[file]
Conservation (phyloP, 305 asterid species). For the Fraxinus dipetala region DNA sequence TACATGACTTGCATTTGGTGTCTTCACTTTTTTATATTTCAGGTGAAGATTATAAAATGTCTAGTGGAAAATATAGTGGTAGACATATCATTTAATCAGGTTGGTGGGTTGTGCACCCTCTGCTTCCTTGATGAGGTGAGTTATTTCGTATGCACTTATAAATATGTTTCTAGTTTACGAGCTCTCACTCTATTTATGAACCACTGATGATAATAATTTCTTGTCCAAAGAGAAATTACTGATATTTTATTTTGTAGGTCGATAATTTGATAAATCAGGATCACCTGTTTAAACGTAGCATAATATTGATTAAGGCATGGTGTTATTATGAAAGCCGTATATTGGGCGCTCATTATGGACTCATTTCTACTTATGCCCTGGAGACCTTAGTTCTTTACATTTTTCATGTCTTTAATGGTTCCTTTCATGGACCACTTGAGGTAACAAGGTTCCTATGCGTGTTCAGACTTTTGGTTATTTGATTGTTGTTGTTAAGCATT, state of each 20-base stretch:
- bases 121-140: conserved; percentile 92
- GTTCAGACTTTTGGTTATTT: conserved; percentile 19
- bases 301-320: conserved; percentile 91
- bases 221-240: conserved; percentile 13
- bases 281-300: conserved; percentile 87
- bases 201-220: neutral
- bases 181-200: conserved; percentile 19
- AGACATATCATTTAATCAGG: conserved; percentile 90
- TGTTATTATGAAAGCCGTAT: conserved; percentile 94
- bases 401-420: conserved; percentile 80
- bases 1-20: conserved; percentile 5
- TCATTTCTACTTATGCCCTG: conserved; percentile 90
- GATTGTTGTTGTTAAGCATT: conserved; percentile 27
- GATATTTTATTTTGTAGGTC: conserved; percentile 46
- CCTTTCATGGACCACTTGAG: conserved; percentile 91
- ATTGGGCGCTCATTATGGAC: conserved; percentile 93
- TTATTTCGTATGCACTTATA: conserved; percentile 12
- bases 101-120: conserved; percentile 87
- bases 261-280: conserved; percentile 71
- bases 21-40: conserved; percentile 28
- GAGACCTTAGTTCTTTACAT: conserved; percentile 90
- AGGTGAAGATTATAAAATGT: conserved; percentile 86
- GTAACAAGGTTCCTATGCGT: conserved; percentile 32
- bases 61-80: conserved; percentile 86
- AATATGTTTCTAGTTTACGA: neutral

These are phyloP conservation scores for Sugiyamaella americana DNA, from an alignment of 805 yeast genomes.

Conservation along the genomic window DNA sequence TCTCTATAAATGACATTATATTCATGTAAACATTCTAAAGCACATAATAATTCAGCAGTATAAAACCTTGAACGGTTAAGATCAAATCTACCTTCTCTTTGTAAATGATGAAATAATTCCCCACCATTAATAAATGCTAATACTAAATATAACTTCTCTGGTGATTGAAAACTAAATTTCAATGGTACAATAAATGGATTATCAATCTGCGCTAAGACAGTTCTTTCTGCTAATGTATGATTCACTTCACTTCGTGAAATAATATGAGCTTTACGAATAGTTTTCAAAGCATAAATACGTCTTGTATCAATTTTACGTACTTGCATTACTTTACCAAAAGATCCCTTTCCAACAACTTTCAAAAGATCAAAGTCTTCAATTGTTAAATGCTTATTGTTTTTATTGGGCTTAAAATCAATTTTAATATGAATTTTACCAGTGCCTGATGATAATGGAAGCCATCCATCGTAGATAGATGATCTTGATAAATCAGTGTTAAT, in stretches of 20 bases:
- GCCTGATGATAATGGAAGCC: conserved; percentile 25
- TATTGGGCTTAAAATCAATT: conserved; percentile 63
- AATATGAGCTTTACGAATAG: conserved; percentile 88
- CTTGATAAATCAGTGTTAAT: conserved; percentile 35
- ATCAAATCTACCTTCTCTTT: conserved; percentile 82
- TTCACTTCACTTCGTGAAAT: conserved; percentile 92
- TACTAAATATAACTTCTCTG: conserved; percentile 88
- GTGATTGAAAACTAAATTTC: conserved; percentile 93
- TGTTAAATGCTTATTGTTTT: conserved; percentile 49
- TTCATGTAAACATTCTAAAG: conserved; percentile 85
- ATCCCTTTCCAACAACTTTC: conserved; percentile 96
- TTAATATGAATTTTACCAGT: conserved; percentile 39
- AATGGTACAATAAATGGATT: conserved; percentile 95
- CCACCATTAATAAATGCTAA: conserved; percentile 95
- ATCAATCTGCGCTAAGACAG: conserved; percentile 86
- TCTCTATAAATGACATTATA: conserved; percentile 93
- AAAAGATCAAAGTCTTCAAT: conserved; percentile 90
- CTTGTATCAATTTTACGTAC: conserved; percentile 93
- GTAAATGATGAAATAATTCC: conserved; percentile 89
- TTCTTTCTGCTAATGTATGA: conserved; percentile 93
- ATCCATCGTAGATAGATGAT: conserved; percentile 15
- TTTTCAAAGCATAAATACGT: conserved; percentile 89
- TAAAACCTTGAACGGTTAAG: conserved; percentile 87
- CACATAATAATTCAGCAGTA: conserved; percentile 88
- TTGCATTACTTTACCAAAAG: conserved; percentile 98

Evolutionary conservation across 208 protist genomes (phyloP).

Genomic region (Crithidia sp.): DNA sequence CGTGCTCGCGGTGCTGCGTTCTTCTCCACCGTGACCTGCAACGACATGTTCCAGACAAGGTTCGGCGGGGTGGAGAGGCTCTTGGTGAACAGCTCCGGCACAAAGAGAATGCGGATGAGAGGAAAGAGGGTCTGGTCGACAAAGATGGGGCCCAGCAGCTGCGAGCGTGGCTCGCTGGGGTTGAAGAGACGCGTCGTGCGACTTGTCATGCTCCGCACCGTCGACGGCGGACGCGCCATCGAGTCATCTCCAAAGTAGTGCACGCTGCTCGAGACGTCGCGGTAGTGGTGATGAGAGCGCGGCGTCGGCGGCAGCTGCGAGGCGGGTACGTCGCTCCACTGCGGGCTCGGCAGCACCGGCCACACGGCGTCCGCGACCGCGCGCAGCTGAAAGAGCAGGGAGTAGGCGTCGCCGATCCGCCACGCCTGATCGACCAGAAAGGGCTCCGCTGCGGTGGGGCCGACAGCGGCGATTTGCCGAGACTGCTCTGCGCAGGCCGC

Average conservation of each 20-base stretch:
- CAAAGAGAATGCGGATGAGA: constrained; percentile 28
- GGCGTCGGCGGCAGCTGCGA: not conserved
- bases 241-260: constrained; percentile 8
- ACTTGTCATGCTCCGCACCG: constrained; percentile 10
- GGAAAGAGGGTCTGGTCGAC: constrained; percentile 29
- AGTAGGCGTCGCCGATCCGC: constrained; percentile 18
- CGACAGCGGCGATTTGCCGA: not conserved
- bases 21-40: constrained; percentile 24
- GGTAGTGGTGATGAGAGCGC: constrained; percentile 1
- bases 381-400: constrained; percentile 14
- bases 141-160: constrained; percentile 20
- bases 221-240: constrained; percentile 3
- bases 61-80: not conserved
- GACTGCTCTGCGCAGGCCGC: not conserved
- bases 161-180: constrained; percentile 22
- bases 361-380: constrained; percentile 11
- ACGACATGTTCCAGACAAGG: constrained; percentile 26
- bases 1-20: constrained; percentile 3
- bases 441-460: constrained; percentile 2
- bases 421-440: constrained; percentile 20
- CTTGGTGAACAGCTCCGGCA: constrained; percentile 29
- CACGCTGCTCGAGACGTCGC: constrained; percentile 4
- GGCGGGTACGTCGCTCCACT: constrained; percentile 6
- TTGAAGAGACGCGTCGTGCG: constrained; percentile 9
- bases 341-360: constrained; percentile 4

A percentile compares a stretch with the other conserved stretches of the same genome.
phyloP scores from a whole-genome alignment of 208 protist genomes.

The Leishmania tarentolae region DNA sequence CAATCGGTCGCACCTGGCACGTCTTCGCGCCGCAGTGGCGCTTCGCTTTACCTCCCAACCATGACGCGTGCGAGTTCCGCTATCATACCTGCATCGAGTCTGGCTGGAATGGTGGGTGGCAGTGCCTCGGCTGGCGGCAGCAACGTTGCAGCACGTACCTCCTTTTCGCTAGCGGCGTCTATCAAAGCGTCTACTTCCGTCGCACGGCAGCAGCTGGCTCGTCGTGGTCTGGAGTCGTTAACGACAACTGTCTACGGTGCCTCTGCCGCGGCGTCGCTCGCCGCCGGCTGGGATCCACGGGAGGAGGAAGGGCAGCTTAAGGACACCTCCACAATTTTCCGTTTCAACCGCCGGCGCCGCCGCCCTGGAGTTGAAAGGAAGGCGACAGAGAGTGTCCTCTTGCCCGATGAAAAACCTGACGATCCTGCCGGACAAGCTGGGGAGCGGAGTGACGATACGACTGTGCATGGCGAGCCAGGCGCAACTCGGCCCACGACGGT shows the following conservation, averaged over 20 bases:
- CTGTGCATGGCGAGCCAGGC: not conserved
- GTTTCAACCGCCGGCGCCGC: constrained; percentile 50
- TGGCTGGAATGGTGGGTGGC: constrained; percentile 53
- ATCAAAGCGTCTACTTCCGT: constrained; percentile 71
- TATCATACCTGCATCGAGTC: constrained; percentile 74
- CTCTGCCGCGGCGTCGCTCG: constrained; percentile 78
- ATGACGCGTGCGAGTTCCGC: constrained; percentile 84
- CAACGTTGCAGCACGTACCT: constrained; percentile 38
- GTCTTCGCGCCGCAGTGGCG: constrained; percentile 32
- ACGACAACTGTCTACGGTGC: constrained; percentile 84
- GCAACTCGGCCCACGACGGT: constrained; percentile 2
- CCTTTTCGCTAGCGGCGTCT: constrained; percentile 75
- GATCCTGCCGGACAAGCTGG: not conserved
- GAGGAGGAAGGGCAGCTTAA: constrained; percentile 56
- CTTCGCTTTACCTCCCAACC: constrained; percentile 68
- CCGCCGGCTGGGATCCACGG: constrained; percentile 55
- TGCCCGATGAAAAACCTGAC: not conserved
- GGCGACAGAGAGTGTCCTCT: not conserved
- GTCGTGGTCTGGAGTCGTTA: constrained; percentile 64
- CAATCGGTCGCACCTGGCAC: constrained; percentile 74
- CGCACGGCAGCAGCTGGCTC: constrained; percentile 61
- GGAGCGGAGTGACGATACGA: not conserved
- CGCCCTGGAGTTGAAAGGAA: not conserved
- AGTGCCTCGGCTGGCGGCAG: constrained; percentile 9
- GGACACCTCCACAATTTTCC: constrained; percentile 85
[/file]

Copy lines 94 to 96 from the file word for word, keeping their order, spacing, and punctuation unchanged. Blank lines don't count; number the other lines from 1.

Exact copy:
- ACGACAACTGTCTACGGTGC: constrained; percentile 84
- GCAACTCGGCCCACGACGGT: constrained; percentile 2
- CCTTTTCGCTAGCGGCGTCT: constrained; percentile 75